On this birthday of African-American writer and folklorist Zora Neale Hurston, who never got recognition in her life and who died poor and alone, let us recall her words, “Love makes your soul crawl out from its hiding place.” Yes, it is love that allows us to conquer our fears, embrace others and come out of darkness.
Late in life through many mistakes and meanderings, I have learned the exquisite truth of Ms. Hurston’s words both in our personal lives but as well in our politics. We often do the exact opposite remedy of what we need to do when we hide in a dark place. When we should reach with compassion and caring to build community around us, we hide with our angers and fears thinking this will protect us. We do the thing that most likely keeps us from hope and joy thinking it is the only way to secure our vulnerability. It won’t, and in fact, it will only make us fear more and fall deeper into darkness.
Our own hearts and souls are enhanced and emboldened if we have the courage to step out of the dark and into the light, and instead of loving less and hating more, our mission in relationships is to hate and hide less and love more. It is to walk towards the light and away from the dark that our fears prey on. In our personal relationships, when we think we need to shut down or shut out others, we must be brave enough to open up more and communicate our vulnerabilities. It is there we find the joy of living and the art of the dance we are all called to participate in.
And the same is true in our politics today. We think by staying angry, preying on our fears and the fears of others and fueling our hate, we can win political victories and make our country better. We think we can rebuild American values by strengthening our own tribe, knocking down others by whatever means at our disposal. That method will have the same effect in our politics that it does in our personal relationships: leaving us more broken, more bitter and with less love and light in our communities.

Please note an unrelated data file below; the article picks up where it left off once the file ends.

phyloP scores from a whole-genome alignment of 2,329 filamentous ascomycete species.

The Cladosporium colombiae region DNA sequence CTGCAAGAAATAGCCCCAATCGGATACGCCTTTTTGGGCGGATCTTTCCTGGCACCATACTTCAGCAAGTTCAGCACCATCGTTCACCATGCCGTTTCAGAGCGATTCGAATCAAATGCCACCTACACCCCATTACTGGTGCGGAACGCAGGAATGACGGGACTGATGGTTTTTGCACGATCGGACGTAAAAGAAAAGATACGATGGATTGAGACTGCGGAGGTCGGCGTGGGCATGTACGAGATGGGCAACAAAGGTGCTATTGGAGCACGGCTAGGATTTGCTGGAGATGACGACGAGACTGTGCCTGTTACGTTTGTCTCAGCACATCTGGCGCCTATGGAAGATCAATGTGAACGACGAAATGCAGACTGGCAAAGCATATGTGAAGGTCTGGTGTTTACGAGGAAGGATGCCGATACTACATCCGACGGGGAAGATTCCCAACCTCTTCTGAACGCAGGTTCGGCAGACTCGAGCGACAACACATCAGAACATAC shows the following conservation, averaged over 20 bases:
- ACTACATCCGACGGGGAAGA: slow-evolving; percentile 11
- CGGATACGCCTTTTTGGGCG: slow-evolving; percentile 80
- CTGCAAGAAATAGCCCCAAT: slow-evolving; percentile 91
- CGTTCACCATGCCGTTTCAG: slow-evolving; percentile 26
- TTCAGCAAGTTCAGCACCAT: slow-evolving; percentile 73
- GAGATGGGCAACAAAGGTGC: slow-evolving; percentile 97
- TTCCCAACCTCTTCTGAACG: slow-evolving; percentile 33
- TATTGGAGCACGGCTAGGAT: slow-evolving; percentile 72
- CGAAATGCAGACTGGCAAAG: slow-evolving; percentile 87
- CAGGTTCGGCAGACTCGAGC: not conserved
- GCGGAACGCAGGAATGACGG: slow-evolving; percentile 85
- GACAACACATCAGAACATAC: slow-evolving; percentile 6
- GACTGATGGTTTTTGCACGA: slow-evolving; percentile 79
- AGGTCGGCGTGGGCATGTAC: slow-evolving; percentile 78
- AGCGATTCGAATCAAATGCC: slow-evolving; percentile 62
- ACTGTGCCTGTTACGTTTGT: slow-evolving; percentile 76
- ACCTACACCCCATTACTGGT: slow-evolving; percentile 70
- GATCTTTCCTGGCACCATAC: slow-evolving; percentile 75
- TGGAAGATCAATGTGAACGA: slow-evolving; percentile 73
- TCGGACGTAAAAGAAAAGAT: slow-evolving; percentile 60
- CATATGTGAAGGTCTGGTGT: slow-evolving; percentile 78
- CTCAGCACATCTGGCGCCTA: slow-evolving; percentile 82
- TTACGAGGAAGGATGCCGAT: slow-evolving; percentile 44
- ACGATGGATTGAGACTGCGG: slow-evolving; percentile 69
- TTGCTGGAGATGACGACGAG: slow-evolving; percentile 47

Each of us must strive to find the courage within us to come out of our hiding places, our tribes and our “protected” enclaves and reach out to others in more loving ways -- and with an openness that allows each of us to embrace vulnerabilities with an understanding of others' fears. The building of walls is not just a folly of delusional leadership related to our border, it is also the building of walls between all of us emotionally, spiritually and financially. Those walls we think guard us against our enemies actually grind away at our own humanity.
In times like this, I am looking for leaders at all levels who have the strength to respond with hope and love. This includes leaders not only in politics, but in business, community response, education and faith. I am heartened to see many of these leaders have risen around America in the last few years, and some were elected to office in 2018. I am optimistic their success will signal a new wave of the brand of leader our world so desperately needs and hungers for.
As the opening round of America choosing a president begins in earnest this month, I await the leader who expresses the power and purpose of love, as opposed to hate. The leader who emphasizes fixing the means of our politics through compassion, not just speaking about what ends they want to pursue.
Zora Neale Hurston also once wrote, “There are years that ask questions and years that answer.” The last few years have caused many of us to ask a lot of questions; I am enthusiastic and energized by the thought that we may be in a time for a few years of answers. Answers that call us all out of our hiding places and into the light of love.
Matthew Dowd is an ABC News analyst and special correspondent. Opinions expressed in this column do not necessarily reflect the views of ABC News.